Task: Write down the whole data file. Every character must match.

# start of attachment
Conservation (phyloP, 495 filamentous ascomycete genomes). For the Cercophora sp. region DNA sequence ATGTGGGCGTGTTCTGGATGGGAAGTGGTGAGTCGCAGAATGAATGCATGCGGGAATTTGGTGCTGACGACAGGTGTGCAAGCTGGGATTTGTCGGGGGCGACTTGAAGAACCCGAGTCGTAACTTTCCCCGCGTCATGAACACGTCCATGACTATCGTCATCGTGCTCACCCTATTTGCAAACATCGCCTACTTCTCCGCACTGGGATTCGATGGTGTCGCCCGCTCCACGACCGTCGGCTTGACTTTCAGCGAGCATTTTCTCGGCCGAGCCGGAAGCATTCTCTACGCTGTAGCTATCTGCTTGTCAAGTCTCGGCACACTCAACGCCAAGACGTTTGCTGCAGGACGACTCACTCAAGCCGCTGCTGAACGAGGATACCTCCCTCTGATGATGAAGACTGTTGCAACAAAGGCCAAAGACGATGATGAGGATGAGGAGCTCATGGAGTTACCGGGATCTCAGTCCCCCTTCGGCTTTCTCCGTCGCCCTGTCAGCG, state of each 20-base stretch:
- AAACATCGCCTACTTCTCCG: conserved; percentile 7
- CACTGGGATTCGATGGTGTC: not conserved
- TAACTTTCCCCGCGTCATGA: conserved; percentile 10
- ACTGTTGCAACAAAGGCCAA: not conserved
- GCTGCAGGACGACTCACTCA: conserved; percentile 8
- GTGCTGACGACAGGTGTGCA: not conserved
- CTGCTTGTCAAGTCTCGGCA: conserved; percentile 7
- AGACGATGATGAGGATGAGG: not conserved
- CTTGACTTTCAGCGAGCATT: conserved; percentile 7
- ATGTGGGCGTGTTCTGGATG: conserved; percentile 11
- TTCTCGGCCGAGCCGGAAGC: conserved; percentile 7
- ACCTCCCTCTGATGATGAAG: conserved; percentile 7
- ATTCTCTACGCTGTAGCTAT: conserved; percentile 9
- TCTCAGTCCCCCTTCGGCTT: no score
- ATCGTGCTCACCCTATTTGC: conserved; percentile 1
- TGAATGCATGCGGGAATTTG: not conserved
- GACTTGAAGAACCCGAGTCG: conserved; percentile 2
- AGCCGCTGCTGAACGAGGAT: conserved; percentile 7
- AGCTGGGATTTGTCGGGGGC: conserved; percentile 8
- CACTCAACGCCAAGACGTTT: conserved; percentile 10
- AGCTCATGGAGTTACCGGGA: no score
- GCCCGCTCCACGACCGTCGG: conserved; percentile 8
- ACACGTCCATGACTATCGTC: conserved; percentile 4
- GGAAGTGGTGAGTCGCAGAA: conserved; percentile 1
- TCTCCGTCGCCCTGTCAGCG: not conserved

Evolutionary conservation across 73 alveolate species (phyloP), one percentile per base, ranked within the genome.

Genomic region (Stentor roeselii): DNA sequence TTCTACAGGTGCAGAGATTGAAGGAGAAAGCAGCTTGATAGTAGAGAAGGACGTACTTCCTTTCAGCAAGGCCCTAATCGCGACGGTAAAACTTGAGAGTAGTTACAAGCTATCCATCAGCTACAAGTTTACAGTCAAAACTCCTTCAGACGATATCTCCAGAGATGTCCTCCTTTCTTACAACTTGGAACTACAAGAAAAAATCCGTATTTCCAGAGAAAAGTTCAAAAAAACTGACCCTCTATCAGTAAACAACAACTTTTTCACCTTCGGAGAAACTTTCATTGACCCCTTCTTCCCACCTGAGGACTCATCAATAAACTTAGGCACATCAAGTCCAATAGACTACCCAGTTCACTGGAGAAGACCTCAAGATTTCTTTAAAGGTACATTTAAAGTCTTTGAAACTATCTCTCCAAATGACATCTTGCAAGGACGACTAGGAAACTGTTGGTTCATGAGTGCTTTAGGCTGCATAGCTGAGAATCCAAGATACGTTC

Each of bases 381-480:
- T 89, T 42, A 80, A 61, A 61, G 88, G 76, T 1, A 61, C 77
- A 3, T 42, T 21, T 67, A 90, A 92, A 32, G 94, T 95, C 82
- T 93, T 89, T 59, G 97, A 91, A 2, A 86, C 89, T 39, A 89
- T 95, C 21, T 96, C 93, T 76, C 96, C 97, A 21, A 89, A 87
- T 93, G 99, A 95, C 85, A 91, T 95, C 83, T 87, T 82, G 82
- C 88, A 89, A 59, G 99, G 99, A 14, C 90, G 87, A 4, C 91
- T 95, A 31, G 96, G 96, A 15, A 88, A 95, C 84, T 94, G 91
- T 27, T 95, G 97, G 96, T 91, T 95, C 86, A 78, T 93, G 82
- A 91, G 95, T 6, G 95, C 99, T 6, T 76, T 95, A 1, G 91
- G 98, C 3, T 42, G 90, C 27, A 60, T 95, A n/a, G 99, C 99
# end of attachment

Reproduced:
Conservation (phyloP, 495 filamentous ascomycete genomes). For the Cercophora sp. region DNA sequence ATGTGGGCGTGTTCTGGATGGGAAGTGGTGAGTCGCAGAATGAATGCATGCGGGAATTTGGTGCTGACGACAGGTGTGCAAGCTGGGATTTGTCGGGGGCGACTTGAAGAACCCGAGTCGTAACTTTCCCCGCGTCATGAACACGTCCATGACTATCGTCATCGTGCTCACCCTATTTGCAAACATCGCCTACTTCTCCGCACTGGGATTCGATGGTGTCGCCCGCTCCACGACCGTCGGCTTGACTTTCAGCGAGCATTTTCTCGGCCGAGCCGGAAGCATTCTCTACGCTGTAGCTATCTGCTTGTCAAGTCTCGGCACACTCAACGCCAAGACGTTTGCTGCAGGACGACTCACTCAAGCCGCTGCTGAACGAGGATACCTCCCTCTGATGATGAAGACTGTTGCAACAAAGGCCAAAGACGATGATGAGGATGAGGAGCTCATGGAGTTACCGGGATCTCAGTCCCCCTTCGGCTTTCTCCGTCGCCCTGTCAGCG, state of each 20-base stretch:
- AAACATCGCCTACTTCTCCG: conserved; percentile 7
- CACTGGGATTCGATGGTGTC: not conserved
- TAACTTTCCCCGCGTCATGA: conserved; percentile 10
- ACTGTTGCAACAAAGGCCAA: not conserved
- GCTGCAGGACGACTCACTCA: conserved; percentile 8
- GTGCTGACGACAGGTGTGCA: not conserved
- CTGCTTGTCAAGTCTCGGCA: conserved; percentile 7
- AGACGATGATGAGGATGAGG: not conserved
- CTTGACTTTCAGCGAGCATT: conserved; percentile 7
- ATGTGGGCGTGTTCTGGATG: conserved; percentile 11
- TTCTCGGCCGAGCCGGAAGC: conserved; percentile 7
- ACCTCCCTCTGATGATGAAG: conserved; percentile 7
- ATTCTCTACGCTGTAGCTAT: conserved; percentile 9
- TCTCAGTCCCCCTTCGGCTT: no score
- ATCGTGCTCACCCTATTTGC: conserved; percentile 1
- TGAATGCATGCGGGAATTTG: not conserved
- GACTTGAAGAACCCGAGTCG: conserved; percentile 2
- AGCCGCTGCTGAACGAGGAT: conserved; percentile 7
- AGCTGGGATTTGTCGGGGGC: conserved; percentile 8
- CACTCAACGCCAAGACGTTT: conserved; percentile 10
- AGCTCATGGAGTTACCGGGA: no score
- GCCCGCTCCACGACCGTCGG: conserved; percentile 8
- ACACGTCCATGACTATCGTC: conserved; percentile 4
- GGAAGTGGTGAGTCGCAGAA: conserved; percentile 1
- TCTCCGTCGCCCTGTCAGCG: not conserved

Evolutionary conservation across 73 alveolate species (phyloP), one percentile per base, ranked within the genome.

Genomic region (Stentor roeselii): DNA sequence TTCTACAGGTGCAGAGATTGAAGGAGAAAGCAGCTTGATAGTAGAGAAGGACGTACTTCCTTTCAGCAAGGCCCTAATCGCGACGGTAAAACTTGAGAGTAGTTACAAGCTATCCATCAGCTACAAGTTTACAGTCAAAACTCCTTCAGACGATATCTCCAGAGATGTCCTCCTTTCTTACAACTTGGAACTACAAGAAAAAATCCGTATTTCCAGAGAAAAGTTCAAAAAAACTGACCCTCTATCAGTAAACAACAACTTTTTCACCTTCGGAGAAACTTTCATTGACCCCTTCTTCCCACCTGAGGACTCATCAATAAACTTAGGCACATCAAGTCCAATAGACTACCCAGTTCACTGGAGAAGACCTCAAGATTTCTTTAAAGGTACATTTAAAGTCTTTGAAACTATCTCTCCAAATGACATCTTGCAAGGACGACTAGGAAACTGTTGGTTCATGAGTGCTTTAGGCTGCATAGCTGAGAATCCAAGATACGTTC

Each of bases 381-480:
- T 89, T 42, A 80, A 61, A 61, G 88, G 76, T 1, A 61, C 77
- A 3, T 42, T 21, T 67, A 90, A 92, A 32, G 94, T 95, C 82
- T 93, T 89, T 59, G 97, A 91, A 2, A 86, C 89, T 39, A 89
- T 95, C 21, T 96, C 93, T 76, C 96, C 97, A 21, A 89, A 87
- T 93, G 99, A 95, C 85, A 91, T 95, C 83, T 87, T 82, G 82
- C 88, A 89, A 59, G 99, G 99, A 14, C 90, G 87, A 4, C 91
- T 95, A 31, G 96, G 96, A 15, A 88, A 95, C 84, T 94, G 91
- T 27, T 95, G 97, G 96, T 91, T 95, C 86, A 78, T 93, G 82
- A 91, G 95, T 6, G 95, C 99, T 6, T 76, T 95, A 1, G 91
- G 98, C 3, T 42, G 90, C 27, A 60, T 95, A n/a, G 99, C 99